By Rajkumar Bobichand
The Trans Asian Highways Network is now becoming a reality. In most countries the construction and preparation for the network have been completed. In Manipur too, along the Moreh-Imphal-Mao stretch of the National Highway, NH2 we can now see the road signs of Asian Highway, AH1 along the road sides.
It will be interesting to know how the idea of Trans Asian Highways came up. The Asian Highway (AH) project, also known as the Great Asian Highway (popularly known as Trans Asian Highway) is a cooperative project among countries in Asia and Europe and the United Nations Economic and Social Commission for Asia and the Pacific (ESCAP), to improve the highway systems in Asia. It is one of the three pillars of the Asian Land Transport Infrastructure Development (ALTID) project, endorsed by the ESCAP commission at its 48th session in 1992, comprising Asian Highway, Trans-Asian Railway (TAR) and facilitation of land transport projects.
It was after the Agreements have been signed by 32 countries to allow the highway to cross the continent and also reach to Europe. Some of the countries taking part in the highway project are Japan, China, South Korea, India, Bangladesh, Sri Lanka and Pakistan. It is mostly funded by the larger, more advanced Asian countries like Japan, China and India as well as international agencies such as the Asian Development Bank.
The AH project was first initiated by the United Nations in 1959 with the aim of promoting the development of international road transport in the region. The first phase of the project was carried out from 1960 to 1970 with considerable progress. However, the progress slowed down when financial assistance was suspended in 1975.
Later, ESCAP has conducted several projects in cooperation with AH member countries step by step after the endorsement of ALTID in 1992. On the other hand, there were scepticisms from some transportation experts were prominent the mid-2000s about the viability of the project given the economic and political situations in both South and Southeast Asia.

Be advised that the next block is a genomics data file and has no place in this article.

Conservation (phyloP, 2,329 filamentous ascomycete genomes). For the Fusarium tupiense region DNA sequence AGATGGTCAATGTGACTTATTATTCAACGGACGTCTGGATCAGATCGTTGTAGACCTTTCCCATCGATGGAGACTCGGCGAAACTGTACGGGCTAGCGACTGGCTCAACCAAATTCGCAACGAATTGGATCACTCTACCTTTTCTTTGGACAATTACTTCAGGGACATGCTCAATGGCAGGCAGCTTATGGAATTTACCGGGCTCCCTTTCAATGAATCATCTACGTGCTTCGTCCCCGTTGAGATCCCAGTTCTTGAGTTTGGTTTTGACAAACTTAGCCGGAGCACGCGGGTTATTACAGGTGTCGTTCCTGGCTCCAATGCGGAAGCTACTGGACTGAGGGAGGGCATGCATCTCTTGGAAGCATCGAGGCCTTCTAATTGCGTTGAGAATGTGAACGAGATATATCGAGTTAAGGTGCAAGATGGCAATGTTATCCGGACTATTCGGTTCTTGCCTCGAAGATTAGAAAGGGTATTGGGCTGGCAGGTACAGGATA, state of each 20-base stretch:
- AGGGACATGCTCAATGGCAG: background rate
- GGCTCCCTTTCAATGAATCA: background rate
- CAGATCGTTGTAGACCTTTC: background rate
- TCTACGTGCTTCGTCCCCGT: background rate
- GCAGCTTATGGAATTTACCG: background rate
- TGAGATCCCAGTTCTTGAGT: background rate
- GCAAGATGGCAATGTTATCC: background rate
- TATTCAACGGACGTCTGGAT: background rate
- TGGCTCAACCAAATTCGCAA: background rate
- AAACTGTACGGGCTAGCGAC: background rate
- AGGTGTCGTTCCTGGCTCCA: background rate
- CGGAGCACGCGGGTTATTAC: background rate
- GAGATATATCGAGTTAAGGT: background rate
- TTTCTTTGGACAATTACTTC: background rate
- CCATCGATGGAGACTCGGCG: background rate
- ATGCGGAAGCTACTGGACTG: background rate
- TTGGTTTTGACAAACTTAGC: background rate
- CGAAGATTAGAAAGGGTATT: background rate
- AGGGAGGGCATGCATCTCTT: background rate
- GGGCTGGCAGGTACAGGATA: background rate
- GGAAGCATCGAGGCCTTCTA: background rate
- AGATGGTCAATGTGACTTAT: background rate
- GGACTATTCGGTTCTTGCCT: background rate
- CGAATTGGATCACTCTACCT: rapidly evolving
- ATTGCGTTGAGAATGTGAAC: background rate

However, in due course of time, the Intergovernmental Agreement on the Asian Highway Network (IGA) was adopted on 18 November 18 2003, by the Intergovernmental Meeting. The IGA identifies 55 AH routes among 32 member countries totalling approximately 140,000 km (87,500 miles). During the 60th session of the ESCAP Commission at Shanghai, China, in April 2004, the IGA treaty was signed by 23 countries. By 2007, 28 countries were signatories, which subsequently rose to 32 countries in 2008.
Now, the Asian Highway Network is marked with AH1 to AH88. AH1 is the longest route of the Asian Highway Network, running 20,557 km (12,845 miles) from Tokyo, Japan via Korea, China, Southeast Asia, India, Pakistan, Afghanistan and Iran to the border between Turkey and Bulgaria west of Istanbul where it joins end-on with European Route E80.
In Japan, the 1200-kilometer (750-mile) stretch was added to the system in November 2003. It runs along the following tolled expressways: Shuto Expressway C1 Inner Circular Route, Edobashi JCT to Tanimachi JCT via Takebashi JCT; Shuto Expressway Route 3 Shibuya Line, Tanimachi JCT to Yoga Exit (Tokyo Interchange); Tomei Expressway, Tokyo Interchange to Komaki; Meishin Expressway, Komaki to Suita via Kyoto; Chugoku Expressway, Suita to Kobe; San`yo Expressway, Kobe to Yamaguchi via Hiroshima; Chugoku Expressway, Yamaguchi to Shimonoseki; Kanmonkyo Bridge, Shimonoseki to Kitakyushu; Kyushu Expressway, Kitakyushu to Fukuoka; Fukuoka Expressway Route 4; Fukuoka Expressway Route 1; From Fukuoka, AH1 takes the Camellia Line ferry to Busan, South Korea. The Japan–Korea Undersea Tunnel has been proposed to provide a fixed crossing.